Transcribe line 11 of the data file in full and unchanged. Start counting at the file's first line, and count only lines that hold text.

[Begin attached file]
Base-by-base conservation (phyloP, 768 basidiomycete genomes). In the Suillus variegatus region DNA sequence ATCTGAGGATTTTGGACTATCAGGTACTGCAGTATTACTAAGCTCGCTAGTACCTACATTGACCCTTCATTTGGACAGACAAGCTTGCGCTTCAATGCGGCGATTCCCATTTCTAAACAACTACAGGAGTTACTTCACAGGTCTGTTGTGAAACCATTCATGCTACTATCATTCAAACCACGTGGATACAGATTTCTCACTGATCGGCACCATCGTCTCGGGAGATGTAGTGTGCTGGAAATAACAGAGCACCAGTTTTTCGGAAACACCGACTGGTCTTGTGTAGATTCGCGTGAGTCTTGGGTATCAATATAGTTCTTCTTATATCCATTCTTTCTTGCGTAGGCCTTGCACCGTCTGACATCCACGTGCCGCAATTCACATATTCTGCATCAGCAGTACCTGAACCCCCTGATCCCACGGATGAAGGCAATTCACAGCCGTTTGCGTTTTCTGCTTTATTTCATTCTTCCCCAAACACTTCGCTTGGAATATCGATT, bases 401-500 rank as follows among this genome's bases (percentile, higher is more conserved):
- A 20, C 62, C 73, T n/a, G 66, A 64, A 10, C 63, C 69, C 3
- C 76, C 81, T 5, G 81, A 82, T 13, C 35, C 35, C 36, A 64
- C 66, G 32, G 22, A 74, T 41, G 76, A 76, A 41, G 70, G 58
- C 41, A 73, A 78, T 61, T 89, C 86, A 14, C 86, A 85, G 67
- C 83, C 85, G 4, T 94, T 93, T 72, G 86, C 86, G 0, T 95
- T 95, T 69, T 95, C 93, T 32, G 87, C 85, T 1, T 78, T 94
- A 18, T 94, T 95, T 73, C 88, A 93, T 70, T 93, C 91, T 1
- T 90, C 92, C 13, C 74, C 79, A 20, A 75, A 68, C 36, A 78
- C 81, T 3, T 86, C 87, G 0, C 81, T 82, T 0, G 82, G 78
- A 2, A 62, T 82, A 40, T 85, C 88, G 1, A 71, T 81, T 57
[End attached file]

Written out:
- A 2, A 62, T 82, A 40, T 85, C 88, G 1, A 71, T 81, T 57